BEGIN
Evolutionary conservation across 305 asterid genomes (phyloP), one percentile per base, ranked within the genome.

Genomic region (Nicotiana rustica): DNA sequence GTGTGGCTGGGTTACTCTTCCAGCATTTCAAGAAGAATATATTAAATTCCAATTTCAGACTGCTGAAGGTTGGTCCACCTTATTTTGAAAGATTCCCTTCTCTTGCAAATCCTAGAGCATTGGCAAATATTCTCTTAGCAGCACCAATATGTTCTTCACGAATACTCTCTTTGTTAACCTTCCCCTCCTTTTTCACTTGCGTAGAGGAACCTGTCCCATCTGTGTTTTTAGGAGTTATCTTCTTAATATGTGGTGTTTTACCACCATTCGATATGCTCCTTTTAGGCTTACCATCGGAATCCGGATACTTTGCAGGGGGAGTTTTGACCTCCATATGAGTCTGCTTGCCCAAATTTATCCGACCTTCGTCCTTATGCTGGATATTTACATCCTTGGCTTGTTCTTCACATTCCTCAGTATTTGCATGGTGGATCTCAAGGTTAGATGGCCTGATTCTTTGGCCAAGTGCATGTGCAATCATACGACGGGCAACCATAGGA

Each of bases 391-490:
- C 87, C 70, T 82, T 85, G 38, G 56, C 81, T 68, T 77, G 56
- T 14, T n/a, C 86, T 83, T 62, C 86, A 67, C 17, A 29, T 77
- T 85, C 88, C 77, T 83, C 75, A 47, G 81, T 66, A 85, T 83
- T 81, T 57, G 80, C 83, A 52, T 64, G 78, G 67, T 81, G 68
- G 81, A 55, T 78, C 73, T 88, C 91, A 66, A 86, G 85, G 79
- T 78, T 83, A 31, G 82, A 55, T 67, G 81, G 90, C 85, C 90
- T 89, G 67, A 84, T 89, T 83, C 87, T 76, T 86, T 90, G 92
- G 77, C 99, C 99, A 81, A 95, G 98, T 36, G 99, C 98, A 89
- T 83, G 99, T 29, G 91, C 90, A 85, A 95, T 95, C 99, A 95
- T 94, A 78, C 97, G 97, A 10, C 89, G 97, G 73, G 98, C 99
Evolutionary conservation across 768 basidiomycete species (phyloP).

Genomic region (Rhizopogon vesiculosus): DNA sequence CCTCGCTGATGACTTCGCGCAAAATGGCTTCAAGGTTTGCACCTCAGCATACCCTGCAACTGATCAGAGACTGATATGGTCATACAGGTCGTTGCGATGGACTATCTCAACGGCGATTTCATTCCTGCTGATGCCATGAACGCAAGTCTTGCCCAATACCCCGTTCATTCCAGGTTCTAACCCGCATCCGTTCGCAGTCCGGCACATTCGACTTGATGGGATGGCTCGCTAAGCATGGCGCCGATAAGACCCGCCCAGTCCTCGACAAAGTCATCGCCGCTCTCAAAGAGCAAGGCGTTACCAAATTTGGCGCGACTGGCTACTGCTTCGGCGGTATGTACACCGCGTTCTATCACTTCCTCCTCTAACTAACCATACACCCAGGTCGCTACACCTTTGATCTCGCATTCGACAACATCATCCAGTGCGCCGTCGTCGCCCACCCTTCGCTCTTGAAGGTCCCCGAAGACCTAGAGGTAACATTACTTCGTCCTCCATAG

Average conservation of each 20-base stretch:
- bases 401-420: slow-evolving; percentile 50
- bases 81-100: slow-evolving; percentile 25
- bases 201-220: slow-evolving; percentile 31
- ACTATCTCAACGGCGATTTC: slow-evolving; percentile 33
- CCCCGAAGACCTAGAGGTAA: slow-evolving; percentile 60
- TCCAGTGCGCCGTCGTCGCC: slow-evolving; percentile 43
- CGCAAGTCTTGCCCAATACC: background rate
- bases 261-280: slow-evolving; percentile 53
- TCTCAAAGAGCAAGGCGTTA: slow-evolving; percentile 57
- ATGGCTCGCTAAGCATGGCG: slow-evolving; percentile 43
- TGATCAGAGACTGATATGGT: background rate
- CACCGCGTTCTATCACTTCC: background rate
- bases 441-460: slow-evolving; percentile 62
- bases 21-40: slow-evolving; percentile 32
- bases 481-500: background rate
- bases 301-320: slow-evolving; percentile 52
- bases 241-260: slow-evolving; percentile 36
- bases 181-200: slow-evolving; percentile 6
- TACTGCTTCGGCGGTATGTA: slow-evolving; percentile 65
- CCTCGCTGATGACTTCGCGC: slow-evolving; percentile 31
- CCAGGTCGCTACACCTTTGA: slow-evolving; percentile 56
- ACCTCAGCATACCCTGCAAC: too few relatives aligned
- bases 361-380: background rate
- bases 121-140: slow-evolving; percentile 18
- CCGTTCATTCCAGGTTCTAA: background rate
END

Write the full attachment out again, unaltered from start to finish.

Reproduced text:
Evolutionary conservation across 305 asterid genomes (phyloP), one percentile per base, ranked within the genome.

Genomic region (Nicotiana rustica): DNA sequence GTGTGGCTGGGTTACTCTTCCAGCATTTCAAGAAGAATATATTAAATTCCAATTTCAGACTGCTGAAGGTTGGTCCACCTTATTTTGAAAGATTCCCTTCTCTTGCAAATCCTAGAGCATTGGCAAATATTCTCTTAGCAGCACCAATATGTTCTTCACGAATACTCTCTTTGTTAACCTTCCCCTCCTTTTTCACTTGCGTAGAGGAACCTGTCCCATCTGTGTTTTTAGGAGTTATCTTCTTAATATGTGGTGTTTTACCACCATTCGATATGCTCCTTTTAGGCTTACCATCGGAATCCGGATACTTTGCAGGGGGAGTTTTGACCTCCATATGAGTCTGCTTGCCCAAATTTATCCGACCTTCGTCCTTATGCTGGATATTTACATCCTTGGCTTGTTCTTCACATTCCTCAGTATTTGCATGGTGGATCTCAAGGTTAGATGGCCTGATTCTTTGGCCAAGTGCATGTGCAATCATACGACGGGCAACCATAGGA

Each of bases 391-490:
- C 87, C 70, T 82, T 85, G 38, G 56, C 81, T 68, T 77, G 56
- T 14, T n/a, C 86, T 83, T 62, C 86, A 67, C 17, A 29, T 77
- T 85, C 88, C 77, T 83, C 75, A 47, G 81, T 66, A 85, T 83
- T 81, T 57, G 80, C 83, A 52, T 64, G 78, G 67, T 81, G 68
- G 81, A 55, T 78, C 73, T 88, C 91, A 66, A 86, G 85, G 79
- T 78, T 83, A 31, G 82, A 55, T 67, G 81, G 90, C 85, C 90
- T 89, G 67, A 84, T 89, T 83, C 87, T 76, T 86, T 90, G 92
- G 77, C 99, C 99, A 81, A 95, G 98, T 36, G 99, C 98, A 89
- T 83, G 99, T 29, G 91, C 90, A 85, A 95, T 95, C 99, A 95
- T 94, A 78, C 97, G 97, A 10, C 89, G 97, G 73, G 98, C 99
Evolutionary conservation across 768 basidiomycete species (phyloP).

Genomic region (Rhizopogon vesiculosus): DNA sequence CCTCGCTGATGACTTCGCGCAAAATGGCTTCAAGGTTTGCACCTCAGCATACCCTGCAACTGATCAGAGACTGATATGGTCATACAGGTCGTTGCGATGGACTATCTCAACGGCGATTTCATTCCTGCTGATGCCATGAACGCAAGTCTTGCCCAATACCCCGTTCATTCCAGGTTCTAACCCGCATCCGTTCGCAGTCCGGCACATTCGACTTGATGGGATGGCTCGCTAAGCATGGCGCCGATAAGACCCGCCCAGTCCTCGACAAAGTCATCGCCGCTCTCAAAGAGCAAGGCGTTACCAAATTTGGCGCGACTGGCTACTGCTTCGGCGGTATGTACACCGCGTTCTATCACTTCCTCCTCTAACTAACCATACACCCAGGTCGCTACACCTTTGATCTCGCATTCGACAACATCATCCAGTGCGCCGTCGTCGCCCACCCTTCGCTCTTGAAGGTCCCCGAAGACCTAGAGGTAACATTACTTCGTCCTCCATAG

Average conservation of each 20-base stretch:
- bases 401-420: slow-evolving; percentile 50
- bases 81-100: slow-evolving; percentile 25
- bases 201-220: slow-evolving; percentile 31
- ACTATCTCAACGGCGATTTC: slow-evolving; percentile 33
- CCCCGAAGACCTAGAGGTAA: slow-evolving; percentile 60
- TCCAGTGCGCCGTCGTCGCC: slow-evolving; percentile 43
- CGCAAGTCTTGCCCAATACC: background rate
- bases 261-280: slow-evolving; percentile 53
- TCTCAAAGAGCAAGGCGTTA: slow-evolving; percentile 57
- ATGGCTCGCTAAGCATGGCG: slow-evolving; percentile 43
- TGATCAGAGACTGATATGGT: background rate
- CACCGCGTTCTATCACTTCC: background rate
- bases 441-460: slow-evolving; percentile 62
- bases 21-40: slow-evolving; percentile 32
- bases 481-500: background rate
- bases 301-320: slow-evolving; percentile 52
- bases 241-260: slow-evolving; percentile 36
- bases 181-200: slow-evolving; percentile 6
- TACTGCTTCGGCGGTATGTA: slow-evolving; percentile 65
- CCTCGCTGATGACTTCGCGC: slow-evolving; percentile 31
- CCAGGTCGCTACACCTTTGA: slow-evolving; percentile 56
- ACCTCAGCATACCCTGCAAC: too few relatives aligned
- bases 361-380: background rate
- bases 121-140: slow-evolving; percentile 18
- CCGTTCATTCCAGGTTCTAA: background rate